Elizabeth T.

Name

Elizabeth

About Me

I have loved names since I was a small child and am so glad to have found a supportive naming community that shares my obsession!

My Favorite Names
My Recent Blog Comments
1
August 26, 2015 05:43 AM
In Response to Is Tessa the new Maya?

I know one Tessa, aged four. I'm pretty sure she's actually Theresa, however.

2
August 25, 2015 12:01 PM
In Response to Adoption name change

Congratulations! My oldest childhood friend named his son Kienen, so I'm familiar with the name. As far as I know, they haven't had troubles with people mispronouncing the name. The trouble comes when people try to spell it if they've only heard it. That can be said of many names, however, most of them much more popular than Keenan/Kienan/Kienen. Here in central NC, Kenan is the most common spelling, mostly because of a wealthy benefactor of UNC. Kenans abound, but most of them are academic buildings!

3
August 25, 2015 11:48 AM
In Response to Thoughts on Hugh?

In for a penny, in for a pound! Harrison Arthur is REALLY presidential, but I like it.

4
August 20, 2015 07:09 AM

This seems like the way to go. I have many foreign students each semester and many of them use nicknames to ease pronunciation problems. Most of the time the nickname is totally unrelated to the given name. Everyone seems to adapt.

5
August 20, 2015 07:00 AM

Yesterday was my first day of class for the new semester. This semester something has happened that has never happened before: there are two young women with the EXACT same name taking my class. Well, to clarify, one of the women is in the other section, which I coordinate, and one is in mine, but it's the same class. Thank heavens they're not in the same section! They are both named Stephanie and have an uncommon last name, a last name that's so uncommon that I don't think I've ever met anyone with that name before (it's a common noun in English and I suspect is a transliteration of a Korean surname). I spent ten minutes in utter confusion yesterday looking at the rolls for the two classes thinking, "I know I enrolled Stephanie through the School of Medicine [which has to be done by hand as the med school here has some weird special dispensation from using the system that the rest of the university uses] and this girl's registration says she's in the School of Pharmacy. This can't be right." It then occurred to me to check the university directory and lo and behold, there are two young women with that name attending the university--out of some 35,000 students. Crazy! I am SO relieved that they are in different sections. There's no way I could handle that. I'd have to have them write Stephanie Medicine and Stephanie Pharmacy on everything! As it is, the potential for mix up exists as the School of Medicine seems to screw up all things bureaucratic here.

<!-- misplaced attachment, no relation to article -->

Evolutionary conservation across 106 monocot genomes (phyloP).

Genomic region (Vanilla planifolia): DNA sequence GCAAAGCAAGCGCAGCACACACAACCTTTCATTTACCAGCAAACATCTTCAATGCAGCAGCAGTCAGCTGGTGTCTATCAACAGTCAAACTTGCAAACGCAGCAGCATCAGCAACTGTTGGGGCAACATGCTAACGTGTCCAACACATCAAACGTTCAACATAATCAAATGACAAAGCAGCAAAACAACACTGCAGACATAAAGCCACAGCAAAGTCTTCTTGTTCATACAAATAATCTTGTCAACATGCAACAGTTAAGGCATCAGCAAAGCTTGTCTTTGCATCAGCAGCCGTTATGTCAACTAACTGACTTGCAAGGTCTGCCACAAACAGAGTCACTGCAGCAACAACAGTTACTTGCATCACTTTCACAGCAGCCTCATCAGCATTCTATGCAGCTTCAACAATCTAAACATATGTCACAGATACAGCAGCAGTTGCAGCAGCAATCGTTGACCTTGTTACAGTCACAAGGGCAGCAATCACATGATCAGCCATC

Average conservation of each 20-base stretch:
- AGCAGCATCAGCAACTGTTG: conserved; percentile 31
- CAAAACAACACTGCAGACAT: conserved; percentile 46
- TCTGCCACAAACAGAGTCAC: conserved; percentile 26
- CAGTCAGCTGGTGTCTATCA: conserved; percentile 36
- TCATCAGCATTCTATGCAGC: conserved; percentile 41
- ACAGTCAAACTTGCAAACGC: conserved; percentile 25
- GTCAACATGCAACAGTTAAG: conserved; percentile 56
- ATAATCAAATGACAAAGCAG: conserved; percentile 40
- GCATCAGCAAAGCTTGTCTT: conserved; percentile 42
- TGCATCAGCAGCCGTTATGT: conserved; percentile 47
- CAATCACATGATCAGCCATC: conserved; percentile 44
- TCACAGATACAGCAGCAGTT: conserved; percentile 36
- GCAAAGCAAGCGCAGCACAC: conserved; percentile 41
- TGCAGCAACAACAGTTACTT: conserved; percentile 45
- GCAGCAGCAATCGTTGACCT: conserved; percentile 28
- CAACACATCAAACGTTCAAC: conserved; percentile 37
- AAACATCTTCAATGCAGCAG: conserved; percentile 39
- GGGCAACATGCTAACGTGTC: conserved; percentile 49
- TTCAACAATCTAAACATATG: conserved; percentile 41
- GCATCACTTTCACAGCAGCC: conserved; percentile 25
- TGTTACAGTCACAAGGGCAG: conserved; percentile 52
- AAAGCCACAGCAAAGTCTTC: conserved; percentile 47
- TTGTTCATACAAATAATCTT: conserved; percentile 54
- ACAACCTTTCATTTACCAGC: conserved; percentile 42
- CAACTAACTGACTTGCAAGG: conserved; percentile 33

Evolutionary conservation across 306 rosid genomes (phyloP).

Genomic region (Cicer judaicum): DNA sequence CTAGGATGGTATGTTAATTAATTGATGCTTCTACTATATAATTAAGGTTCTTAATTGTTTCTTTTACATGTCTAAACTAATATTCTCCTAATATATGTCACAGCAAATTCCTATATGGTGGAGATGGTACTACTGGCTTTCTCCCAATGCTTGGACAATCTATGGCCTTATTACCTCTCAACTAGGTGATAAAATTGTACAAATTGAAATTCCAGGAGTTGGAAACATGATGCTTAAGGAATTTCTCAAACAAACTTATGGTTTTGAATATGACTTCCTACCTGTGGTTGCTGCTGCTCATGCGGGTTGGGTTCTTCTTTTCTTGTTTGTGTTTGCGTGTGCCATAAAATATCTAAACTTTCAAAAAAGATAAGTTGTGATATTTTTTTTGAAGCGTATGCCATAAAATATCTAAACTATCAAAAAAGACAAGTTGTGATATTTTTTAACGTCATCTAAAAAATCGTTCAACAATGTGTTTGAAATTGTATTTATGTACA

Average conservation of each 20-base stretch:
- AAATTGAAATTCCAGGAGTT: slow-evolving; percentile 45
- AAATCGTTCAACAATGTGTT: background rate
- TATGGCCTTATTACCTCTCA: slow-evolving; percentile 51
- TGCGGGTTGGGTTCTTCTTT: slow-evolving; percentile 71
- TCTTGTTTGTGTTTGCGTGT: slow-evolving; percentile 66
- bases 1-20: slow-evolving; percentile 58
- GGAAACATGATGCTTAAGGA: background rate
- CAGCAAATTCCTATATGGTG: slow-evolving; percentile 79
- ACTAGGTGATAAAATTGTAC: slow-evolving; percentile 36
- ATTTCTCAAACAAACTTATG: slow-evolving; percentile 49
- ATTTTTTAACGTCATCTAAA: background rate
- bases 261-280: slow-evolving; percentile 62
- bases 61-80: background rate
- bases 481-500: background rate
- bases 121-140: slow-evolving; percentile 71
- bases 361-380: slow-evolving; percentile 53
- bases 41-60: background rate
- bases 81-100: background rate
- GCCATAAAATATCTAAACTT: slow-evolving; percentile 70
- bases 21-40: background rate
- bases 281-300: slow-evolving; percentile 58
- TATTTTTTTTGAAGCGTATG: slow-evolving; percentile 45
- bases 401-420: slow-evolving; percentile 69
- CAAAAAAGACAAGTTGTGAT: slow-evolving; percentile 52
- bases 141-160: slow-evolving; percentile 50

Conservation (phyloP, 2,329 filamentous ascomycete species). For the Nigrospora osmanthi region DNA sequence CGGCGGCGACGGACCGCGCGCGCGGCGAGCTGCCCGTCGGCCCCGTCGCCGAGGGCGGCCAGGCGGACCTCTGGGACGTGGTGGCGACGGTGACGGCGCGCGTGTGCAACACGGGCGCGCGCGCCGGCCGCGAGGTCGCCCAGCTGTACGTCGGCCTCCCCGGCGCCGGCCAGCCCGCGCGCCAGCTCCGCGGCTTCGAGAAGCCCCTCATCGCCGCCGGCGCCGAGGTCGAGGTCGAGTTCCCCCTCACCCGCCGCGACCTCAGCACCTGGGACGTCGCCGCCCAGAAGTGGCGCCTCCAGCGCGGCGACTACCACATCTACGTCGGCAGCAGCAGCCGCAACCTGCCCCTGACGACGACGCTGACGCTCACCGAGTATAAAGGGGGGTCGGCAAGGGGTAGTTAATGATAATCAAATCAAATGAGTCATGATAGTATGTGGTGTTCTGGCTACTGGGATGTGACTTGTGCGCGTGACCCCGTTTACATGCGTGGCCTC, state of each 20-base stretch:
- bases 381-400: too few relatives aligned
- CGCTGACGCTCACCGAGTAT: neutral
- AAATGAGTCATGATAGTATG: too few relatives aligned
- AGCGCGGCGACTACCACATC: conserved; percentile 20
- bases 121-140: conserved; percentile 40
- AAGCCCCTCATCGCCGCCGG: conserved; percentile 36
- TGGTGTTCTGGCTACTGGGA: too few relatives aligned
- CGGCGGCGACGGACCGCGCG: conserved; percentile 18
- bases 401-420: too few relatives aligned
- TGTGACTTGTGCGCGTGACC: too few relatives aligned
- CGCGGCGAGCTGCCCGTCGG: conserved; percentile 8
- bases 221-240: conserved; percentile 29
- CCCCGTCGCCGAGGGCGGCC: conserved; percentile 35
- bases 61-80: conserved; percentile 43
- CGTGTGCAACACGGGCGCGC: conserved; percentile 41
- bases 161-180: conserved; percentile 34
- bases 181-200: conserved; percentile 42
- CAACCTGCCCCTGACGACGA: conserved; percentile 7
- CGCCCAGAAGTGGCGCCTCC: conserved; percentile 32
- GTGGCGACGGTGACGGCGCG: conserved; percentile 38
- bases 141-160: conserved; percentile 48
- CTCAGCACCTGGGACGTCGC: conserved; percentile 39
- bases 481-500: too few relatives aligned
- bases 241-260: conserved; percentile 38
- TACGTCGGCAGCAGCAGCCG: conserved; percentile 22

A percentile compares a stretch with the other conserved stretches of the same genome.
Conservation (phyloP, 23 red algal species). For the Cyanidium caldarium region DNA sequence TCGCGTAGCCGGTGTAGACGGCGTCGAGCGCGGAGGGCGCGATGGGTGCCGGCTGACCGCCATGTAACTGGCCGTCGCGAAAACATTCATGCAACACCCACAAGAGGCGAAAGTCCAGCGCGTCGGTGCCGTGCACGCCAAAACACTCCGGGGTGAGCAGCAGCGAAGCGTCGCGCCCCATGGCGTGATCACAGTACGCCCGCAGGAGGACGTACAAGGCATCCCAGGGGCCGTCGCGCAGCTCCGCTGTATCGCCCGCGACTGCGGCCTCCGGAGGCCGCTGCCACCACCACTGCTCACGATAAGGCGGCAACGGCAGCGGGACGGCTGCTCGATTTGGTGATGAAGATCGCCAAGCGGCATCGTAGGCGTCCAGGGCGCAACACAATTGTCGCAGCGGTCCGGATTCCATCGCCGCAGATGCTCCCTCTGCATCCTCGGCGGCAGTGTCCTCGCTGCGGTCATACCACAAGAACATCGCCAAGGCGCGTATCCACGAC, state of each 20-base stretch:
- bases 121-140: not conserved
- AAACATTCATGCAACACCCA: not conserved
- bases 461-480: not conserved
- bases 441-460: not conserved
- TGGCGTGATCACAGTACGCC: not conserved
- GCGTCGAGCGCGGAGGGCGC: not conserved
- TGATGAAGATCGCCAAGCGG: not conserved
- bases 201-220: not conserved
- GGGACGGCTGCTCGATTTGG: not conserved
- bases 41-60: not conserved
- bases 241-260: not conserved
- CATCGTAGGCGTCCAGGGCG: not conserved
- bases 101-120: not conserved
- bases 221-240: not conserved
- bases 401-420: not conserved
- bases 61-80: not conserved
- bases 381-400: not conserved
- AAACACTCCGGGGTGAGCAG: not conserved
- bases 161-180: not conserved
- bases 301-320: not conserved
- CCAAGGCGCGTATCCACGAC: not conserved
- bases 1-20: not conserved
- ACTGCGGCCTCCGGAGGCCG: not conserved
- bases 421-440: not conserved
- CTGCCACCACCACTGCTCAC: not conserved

6
August 19, 2015 05:56 AM

Years ago I had two students named Tara and Tanya. I didn't mix them up, but I did consistently misprounce both names. I expected the pronunciations to be Tear-a (as in 'tear' a piece of paper) and Tahn-ya. Instead, however, they were Tar-a (as in the sticky substance tar) and Tan-ya (as in to get a tan). Every time I called on one of them I had to pause and tell myself, "She pronounces her name the opposite of the way I expect."

7
August 17, 2015 10:44 AM

Thanks for the correction!

8
August 17, 2015 06:09 AM